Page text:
Here’s what Manny Flores, a Laborers Union member in Denver, had to say about the pain many are feeling at the gas pump.
“Two months ago, I spent $30 per week on gas for work. Now I have to pay over $60 per week. You have a choice — fill the tank, or buy milk for the kids. If I have $50, I spend $20 for gas, and the rest for bread, eggs and milk. With this economy, you can’t live on what you make.”
Flores had taken some of his free time to join fellow union and community members at a Denver rally protesting skyrocketing gas prices and John McCain’s support for Big Oil.
It was one of a series of actions around the country organized by state and local labor federations and labor-affiliated Working America. The AFL-CIO’s blog reports the events and the voices of workers experiencing a profound upheaval in their everyday lives, as they watch gas prices and oil company profits soar. They are angered by the corporate-friendly policies of candidates like McCain.
In Hermitage, Pa., along the Ohio-Pennsylvania border, United Steelworkers Local 1660 President Mike Munger said his members, who work at Wheatland Tube Co., are making personal sacrifices in order to afford to go to work.
“These people are sometimes working six days a week and traveling 60 or 70 miles round trip each day,” he said. “That’s putting a huge dent into people’s gas budget.”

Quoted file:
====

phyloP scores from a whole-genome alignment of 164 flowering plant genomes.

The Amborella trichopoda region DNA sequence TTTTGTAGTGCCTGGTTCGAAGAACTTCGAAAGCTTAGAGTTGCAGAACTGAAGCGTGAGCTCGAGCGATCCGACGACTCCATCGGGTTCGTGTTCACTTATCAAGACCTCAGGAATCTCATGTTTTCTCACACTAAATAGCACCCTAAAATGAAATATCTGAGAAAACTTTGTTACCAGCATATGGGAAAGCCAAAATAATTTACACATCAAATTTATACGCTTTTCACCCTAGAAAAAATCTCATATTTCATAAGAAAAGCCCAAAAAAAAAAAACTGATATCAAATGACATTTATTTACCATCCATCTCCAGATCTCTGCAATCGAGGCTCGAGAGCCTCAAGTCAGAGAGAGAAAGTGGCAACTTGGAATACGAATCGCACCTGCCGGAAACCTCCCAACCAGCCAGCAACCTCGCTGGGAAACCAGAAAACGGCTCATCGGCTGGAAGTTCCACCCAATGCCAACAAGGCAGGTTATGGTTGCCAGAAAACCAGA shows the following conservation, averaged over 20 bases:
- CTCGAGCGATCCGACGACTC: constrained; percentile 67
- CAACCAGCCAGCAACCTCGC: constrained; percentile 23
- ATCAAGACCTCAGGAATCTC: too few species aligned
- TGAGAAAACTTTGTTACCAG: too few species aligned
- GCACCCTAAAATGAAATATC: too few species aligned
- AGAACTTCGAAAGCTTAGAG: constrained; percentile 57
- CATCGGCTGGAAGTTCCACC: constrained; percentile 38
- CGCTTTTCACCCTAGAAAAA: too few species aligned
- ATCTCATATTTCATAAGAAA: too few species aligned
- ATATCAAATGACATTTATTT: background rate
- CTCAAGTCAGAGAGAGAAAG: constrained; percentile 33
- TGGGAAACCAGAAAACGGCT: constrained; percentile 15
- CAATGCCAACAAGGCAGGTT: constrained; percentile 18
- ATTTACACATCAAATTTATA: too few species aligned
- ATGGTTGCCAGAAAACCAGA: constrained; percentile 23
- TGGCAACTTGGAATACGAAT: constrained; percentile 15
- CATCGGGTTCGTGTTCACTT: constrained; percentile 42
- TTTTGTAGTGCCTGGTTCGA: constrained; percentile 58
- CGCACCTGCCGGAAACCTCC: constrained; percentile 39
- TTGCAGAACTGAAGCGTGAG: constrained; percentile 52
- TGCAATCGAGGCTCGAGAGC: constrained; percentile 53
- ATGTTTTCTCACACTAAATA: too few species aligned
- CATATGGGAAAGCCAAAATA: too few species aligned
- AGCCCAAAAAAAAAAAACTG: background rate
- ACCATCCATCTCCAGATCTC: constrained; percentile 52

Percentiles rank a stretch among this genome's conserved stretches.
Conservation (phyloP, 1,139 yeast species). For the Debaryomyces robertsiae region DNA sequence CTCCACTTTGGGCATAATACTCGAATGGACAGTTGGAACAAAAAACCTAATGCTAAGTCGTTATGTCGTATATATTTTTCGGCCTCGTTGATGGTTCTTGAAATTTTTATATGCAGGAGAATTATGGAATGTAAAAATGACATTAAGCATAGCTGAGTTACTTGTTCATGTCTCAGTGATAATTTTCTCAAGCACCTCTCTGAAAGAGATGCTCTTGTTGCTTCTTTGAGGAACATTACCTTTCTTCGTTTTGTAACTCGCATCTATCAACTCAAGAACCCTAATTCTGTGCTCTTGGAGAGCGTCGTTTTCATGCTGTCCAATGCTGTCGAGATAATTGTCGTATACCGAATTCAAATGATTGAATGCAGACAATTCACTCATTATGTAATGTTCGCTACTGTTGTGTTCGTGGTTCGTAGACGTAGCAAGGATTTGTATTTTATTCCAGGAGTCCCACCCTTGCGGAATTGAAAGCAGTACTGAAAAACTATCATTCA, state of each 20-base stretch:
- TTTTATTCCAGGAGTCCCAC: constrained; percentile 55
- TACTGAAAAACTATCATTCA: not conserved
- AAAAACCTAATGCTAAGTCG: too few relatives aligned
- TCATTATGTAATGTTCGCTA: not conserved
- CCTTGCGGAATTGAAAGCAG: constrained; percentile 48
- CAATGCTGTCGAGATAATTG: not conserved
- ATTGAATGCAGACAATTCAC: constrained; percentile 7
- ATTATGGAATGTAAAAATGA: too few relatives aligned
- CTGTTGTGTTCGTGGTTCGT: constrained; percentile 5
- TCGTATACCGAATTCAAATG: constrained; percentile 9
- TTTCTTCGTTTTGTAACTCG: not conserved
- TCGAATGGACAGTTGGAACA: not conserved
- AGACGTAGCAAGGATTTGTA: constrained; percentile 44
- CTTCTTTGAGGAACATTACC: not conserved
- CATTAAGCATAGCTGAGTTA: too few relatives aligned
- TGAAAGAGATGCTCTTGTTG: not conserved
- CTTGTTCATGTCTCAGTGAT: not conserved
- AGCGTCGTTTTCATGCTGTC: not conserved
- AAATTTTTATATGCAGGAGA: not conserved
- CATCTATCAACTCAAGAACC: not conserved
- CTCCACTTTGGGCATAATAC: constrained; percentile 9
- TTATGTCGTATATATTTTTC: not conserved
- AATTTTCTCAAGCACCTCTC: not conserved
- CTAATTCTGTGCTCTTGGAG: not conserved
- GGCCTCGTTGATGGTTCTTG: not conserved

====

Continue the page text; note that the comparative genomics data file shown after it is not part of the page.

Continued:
In Indiana, at a June 10 rally on the state Capitol steps in Indianapolis to protest McCain’s proposals for tax breaks for oil corporations and Gov. Mitch Daniels’ increase in the gasoline sales tax, Nancy Holle, from Office and Professional Employees (OPEIU) Local 1, said:
“My son is looking for work and can’t afford to drive to and from employers to drop off his resume. He has to decide which bills to not pay this month because gas has become such an expense.”
In Louisville, Ky., 30 union members held a one-hour protest outside a local gas station, June 11. Holding signs reading “Bush & McCain Love Big Oil,” they drew honks of support from passing drivers. Donnie Colston, AFL-CIO state field director, blamed Bush and McCain policies for “driving up the price of gas for normal consumers,” the Courier-Journal reported.
In Boston, activists from the Greater Boston Labor Council and the Interfaith Committee for Worker Justice met McCain’s bus as he was holding a private fundraiser at the posh Westin Copley Place hotel. Labor Council Executive Secretary-Treasurer Rich Rogers said the message was: “No more tax breaks for Big Oil and the wealthy. It’s time to turn around America.”